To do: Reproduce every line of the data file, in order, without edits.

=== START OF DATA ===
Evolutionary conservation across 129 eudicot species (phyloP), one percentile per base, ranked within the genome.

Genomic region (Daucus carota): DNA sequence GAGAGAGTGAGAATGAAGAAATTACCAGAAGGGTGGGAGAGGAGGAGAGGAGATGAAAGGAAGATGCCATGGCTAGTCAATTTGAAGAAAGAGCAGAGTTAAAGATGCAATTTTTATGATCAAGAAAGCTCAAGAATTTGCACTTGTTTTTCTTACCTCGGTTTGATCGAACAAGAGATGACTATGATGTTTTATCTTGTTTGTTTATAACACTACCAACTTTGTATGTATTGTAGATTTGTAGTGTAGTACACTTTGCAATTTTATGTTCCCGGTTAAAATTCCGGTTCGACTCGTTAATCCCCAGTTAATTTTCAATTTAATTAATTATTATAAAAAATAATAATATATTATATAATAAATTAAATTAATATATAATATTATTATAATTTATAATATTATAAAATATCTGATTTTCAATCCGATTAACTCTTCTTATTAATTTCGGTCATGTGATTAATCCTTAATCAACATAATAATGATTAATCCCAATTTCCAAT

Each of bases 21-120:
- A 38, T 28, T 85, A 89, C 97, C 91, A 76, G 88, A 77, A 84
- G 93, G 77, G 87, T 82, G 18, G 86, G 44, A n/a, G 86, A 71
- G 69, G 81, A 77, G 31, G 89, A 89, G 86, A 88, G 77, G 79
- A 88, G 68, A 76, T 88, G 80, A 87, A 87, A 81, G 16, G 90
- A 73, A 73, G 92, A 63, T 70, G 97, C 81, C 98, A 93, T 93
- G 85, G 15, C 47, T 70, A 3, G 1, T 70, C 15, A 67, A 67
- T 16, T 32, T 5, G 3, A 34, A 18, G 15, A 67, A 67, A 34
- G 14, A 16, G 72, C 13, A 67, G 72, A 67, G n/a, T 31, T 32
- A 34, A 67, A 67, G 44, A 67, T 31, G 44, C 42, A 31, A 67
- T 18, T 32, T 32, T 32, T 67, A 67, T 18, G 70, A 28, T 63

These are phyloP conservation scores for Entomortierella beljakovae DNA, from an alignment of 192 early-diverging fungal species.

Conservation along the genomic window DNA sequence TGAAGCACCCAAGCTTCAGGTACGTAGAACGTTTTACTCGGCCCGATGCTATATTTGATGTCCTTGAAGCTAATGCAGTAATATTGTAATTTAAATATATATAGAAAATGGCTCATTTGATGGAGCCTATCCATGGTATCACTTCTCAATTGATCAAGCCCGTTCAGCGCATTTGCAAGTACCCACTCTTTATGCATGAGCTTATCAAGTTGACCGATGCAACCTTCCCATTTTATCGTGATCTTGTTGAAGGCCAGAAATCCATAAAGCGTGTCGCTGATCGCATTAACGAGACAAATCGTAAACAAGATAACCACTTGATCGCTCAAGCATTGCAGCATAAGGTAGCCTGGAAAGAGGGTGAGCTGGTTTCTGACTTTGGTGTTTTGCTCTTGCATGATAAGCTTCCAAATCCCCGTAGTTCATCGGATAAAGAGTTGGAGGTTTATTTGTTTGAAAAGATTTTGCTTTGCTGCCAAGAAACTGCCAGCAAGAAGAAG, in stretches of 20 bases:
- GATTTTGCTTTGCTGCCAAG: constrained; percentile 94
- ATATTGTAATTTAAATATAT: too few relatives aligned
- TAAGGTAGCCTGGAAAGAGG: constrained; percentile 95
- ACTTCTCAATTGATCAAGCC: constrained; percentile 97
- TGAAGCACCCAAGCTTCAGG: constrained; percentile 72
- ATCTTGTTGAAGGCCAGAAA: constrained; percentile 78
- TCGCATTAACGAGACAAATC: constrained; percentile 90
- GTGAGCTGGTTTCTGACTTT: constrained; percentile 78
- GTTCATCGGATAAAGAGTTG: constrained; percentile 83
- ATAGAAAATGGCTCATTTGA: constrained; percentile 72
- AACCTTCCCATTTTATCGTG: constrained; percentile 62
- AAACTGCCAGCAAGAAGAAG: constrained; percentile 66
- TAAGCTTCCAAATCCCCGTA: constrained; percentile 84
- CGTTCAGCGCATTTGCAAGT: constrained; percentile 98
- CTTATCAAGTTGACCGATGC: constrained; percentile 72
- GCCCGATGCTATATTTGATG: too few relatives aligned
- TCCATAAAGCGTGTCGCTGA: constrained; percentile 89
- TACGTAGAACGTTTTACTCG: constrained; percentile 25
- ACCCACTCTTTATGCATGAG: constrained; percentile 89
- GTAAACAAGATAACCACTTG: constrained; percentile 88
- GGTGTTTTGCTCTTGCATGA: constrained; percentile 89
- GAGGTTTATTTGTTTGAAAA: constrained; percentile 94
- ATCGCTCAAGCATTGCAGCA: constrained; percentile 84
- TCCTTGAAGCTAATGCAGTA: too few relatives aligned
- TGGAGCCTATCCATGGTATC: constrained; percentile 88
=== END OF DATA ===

Evolutionary conservation across 129 eudicot species (phyloP), one percentile per base, ranked within the genome.

Genomic region (Daucus carota): DNA sequence GAGAGAGTGAGAATGAAGAAATTACCAGAAGGGTGGGAGAGGAGGAGAGGAGATGAAAGGAAGATGCCATGGCTAGTCAATTTGAAGAAAGAGCAGAGTTAAAGATGCAATTTTTATGATCAAGAAAGCTCAAGAATTTGCACTTGTTTTTCTTACCTCGGTTTGATCGAACAAGAGATGACTATGATGTTTTATCTTGTTTGTTTATAACACTACCAACTTTGTATGTATTGTAGATTTGTAGTGTAGTACACTTTGCAATTTTATGTTCCCGGTTAAAATTCCGGTTCGACTCGTTAATCCCCAGTTAATTTTCAATTTAATTAATTATTATAAAAAATAATAATATATTATATAATAAATTAAATTAATATATAATATTATTATAATTTATAATATTATAAAATATCTGATTTTCAATCCGATTAACTCTTCTTATTAATTTCGGTCATGTGATTAATCCTTAATCAACATAATAATGATTAATCCCAATTTCCAAT

Each of bases 21-120:
- A 38, T 28, T 85, A 89, C 97, C 91, A 76, G 88, A 77, A 84
- G 93, G 77, G 87, T 82, G 18, G 86, G 44, A n/a, G 86, A 71
- G 69, G 81, A 77, G 31, G 89, A 89, G 86, A 88, G 77, G 79
- A 88, G 68, A 76, T 88, G 80, A 87, A 87, A 81, G 16, G 90
- A 73, A 73, G 92, A 63, T 70, G 97, C 81, C 98, A 93, T 93
- G 85, G 15, C 47, T 70, A 3, G 1, T 70, C 15, A 67, A 67
- T 16, T 32, T 5, G 3, A 34, A 18, G 15, A 67, A 67, A 34
- G 14, A 16, G 72, C 13, A 67, G 72, A 67, G n/a, T 31, T 32
- A 34, A 67, A 67, G 44, A 67, T 31, G 44, C 42, A 31, A 67
- T 18, T 32, T 32, T 32, T 67, A 67, T 18, G 70, A 28, T 63

These are phyloP conservation scores for Entomortierella beljakovae DNA, from an alignment of 192 early-diverging fungal species.

Conservation along the genomic window DNA sequence TGAAGCACCCAAGCTTCAGGTACGTAGAACGTTTTACTCGGCCCGATGCTATATTTGATGTCCTTGAAGCTAATGCAGTAATATTGTAATTTAAATATATATAGAAAATGGCTCATTTGATGGAGCCTATCCATGGTATCACTTCTCAATTGATCAAGCCCGTTCAGCGCATTTGCAAGTACCCACTCTTTATGCATGAGCTTATCAAGTTGACCGATGCAACCTTCCCATTTTATCGTGATCTTGTTGAAGGCCAGAAATCCATAAAGCGTGTCGCTGATCGCATTAACGAGACAAATCGTAAACAAGATAACCACTTGATCGCTCAAGCATTGCAGCATAAGGTAGCCTGGAAAGAGGGTGAGCTGGTTTCTGACTTTGGTGTTTTGCTCTTGCATGATAAGCTTCCAAATCCCCGTAGTTCATCGGATAAAGAGTTGGAGGTTTATTTGTTTGAAAAGATTTTGCTTTGCTGCCAAGAAACTGCCAGCAAGAAGAAG, in stretches of 20 bases:
- GATTTTGCTTTGCTGCCAAG: constrained; percentile 94
- ATATTGTAATTTAAATATAT: too few relatives aligned
- TAAGGTAGCCTGGAAAGAGG: constrained; percentile 95
- ACTTCTCAATTGATCAAGCC: constrained; percentile 97
- TGAAGCACCCAAGCTTCAGG: constrained; percentile 72
- ATCTTGTTGAAGGCCAGAAA: constrained; percentile 78
- TCGCATTAACGAGACAAATC: constrained; percentile 90
- GTGAGCTGGTTTCTGACTTT: constrained; percentile 78
- GTTCATCGGATAAAGAGTTG: constrained; percentile 83
- ATAGAAAATGGCTCATTTGA: constrained; percentile 72
- AACCTTCCCATTTTATCGTG: constrained; percentile 62
- AAACTGCCAGCAAGAAGAAG: constrained; percentile 66
- TAAGCTTCCAAATCCCCGTA: constrained; percentile 84
- CGTTCAGCGCATTTGCAAGT: constrained; percentile 98
- CTTATCAAGTTGACCGATGC: constrained; percentile 72
- GCCCGATGCTATATTTGATG: too few relatives aligned
- TCCATAAAGCGTGTCGCTGA: constrained; percentile 89
- TACGTAGAACGTTTTACTCG: constrained; percentile 25
- ACCCACTCTTTATGCATGAG: constrained; percentile 89
- GTAAACAAGATAACCACTTG: constrained; percentile 88
- GGTGTTTTGCTCTTGCATGA: constrained; percentile 89
- GAGGTTTATTTGTTTGAAAA: constrained; percentile 94
- ATCGCTCAAGCATTGCAGCA: constrained; percentile 84
- TCCTTGAAGCTAATGCAGTA: too few relatives aligned
- TGGAGCCTATCCATGGTATC: constrained; percentile 88